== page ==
“Don’t tell me we can’t change the world, if we all take one step that’s a giant leap for one little girl, but I can’t do this on my own and I don’t want to be alone, will you take my hand?”
“Join me for some tea, some afternoon company, we’ll let our fortunes unfurl and talk about changing the world.”
These are the words sung by Perth musician Olive, a singer/songwriter who aspires to bring social justice issues to light and, as her debut single ‘Changing the World’ signifies, make the world a better place, one lyric at a time.
At night Olive is a musician, yet by 8am every Monday morning she becomes Olivia Szulgowski, a local school teacher of children with special needs as well as indigenous training and education. Throughout her career, her students have spanned a range of needs and disabilities including autism, cerebral palsy and ADHD. For Ms Szulgowski, working with children hasn’t just been a career choice, it has been a labour of love.
When the opportunity to combine her music and passion for raising social awareness of minority groups arrived, Ms Szulgowski jumped at the chance to join forces with Ear Science Institute Australia on its new Hearing
Loss Simulator campaign. As part of the campaign, Ear Science needed a music video, and it was her song ‘Changing the World’ that fit the bill perfectly.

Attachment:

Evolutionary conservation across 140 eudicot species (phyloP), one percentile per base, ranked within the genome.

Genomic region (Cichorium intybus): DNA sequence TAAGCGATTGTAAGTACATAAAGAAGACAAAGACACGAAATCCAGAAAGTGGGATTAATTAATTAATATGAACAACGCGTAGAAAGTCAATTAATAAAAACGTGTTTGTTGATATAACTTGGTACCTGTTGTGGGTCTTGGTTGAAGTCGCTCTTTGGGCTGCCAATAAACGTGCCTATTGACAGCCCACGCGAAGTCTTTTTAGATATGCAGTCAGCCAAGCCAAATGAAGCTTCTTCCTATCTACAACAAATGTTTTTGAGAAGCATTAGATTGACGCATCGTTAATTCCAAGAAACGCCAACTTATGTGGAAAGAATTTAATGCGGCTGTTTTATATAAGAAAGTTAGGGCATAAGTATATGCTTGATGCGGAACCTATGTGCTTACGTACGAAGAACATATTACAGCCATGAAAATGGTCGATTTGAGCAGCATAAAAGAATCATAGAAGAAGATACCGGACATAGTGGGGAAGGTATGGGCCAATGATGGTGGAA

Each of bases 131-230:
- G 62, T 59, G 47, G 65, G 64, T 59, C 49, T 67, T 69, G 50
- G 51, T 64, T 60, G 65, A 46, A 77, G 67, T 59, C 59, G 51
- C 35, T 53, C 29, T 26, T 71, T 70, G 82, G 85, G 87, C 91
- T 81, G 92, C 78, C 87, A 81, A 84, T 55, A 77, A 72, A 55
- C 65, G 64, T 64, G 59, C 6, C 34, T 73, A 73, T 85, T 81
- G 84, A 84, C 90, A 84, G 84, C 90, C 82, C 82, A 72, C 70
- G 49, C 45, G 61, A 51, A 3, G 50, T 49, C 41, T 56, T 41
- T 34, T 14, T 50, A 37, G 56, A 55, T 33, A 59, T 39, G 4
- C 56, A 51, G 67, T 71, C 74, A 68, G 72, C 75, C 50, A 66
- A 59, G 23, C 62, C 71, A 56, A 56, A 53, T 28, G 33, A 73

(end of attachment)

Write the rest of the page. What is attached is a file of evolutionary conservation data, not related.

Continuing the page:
“It’s about changing the world, human rights and social justice, which I am passionate about, so it’s fitting for the campaign for Ear Science,” Ms Szulgowski said.
The online simulator educates people with a simplified version of what hearing loss can be like for sufferers. Created by reducing volume and clarity of sound to mimic the general sound of each level of hearing loss, the simulator illustrates the different levels of hearing, going from normal hearing loss to mild, moderate, severe and profound hearing loss.
Posted on Facebook, the video has generated significant interest with a reach of over 1,000,000 people and climbing daily, as well as over 7800 shares and 1300 likes.
“I had a lot in common with the objective of Ear Science Institute Australia with this particular campaign, which is not only about raising awareness for people with hearing loss, but also for a minority group I think often gets overlooked within society,” Ms Szulgowski said.
“I am passionate about raising awareness for the challenges people face in their day-to-day life; this campaign and my single ‘Changing the World’ are aiming to do that.”
When Ms Szulgowski shared the hearing loss simulator with a hearing-impaired education assistant at her place of work, the response was overwhelmingly positive.
“She said it was brilliant – it was great to ‘hear’ her perspective,” Ms Szulgowski said.
At a time where hearing loss affects one billion people worldwide and one in six currently have hearing loss (experts predict this will reach one in four by 2050), it is clear social media wields the power to educate, inform and grow the message of organisations such as Ear Science.
“It was really cool to see something out there that explains it for people that have no idea,” Ms Szulgowski said.
“Try it for yourself, and imagine how much harder it really is for someone with hearing impairment.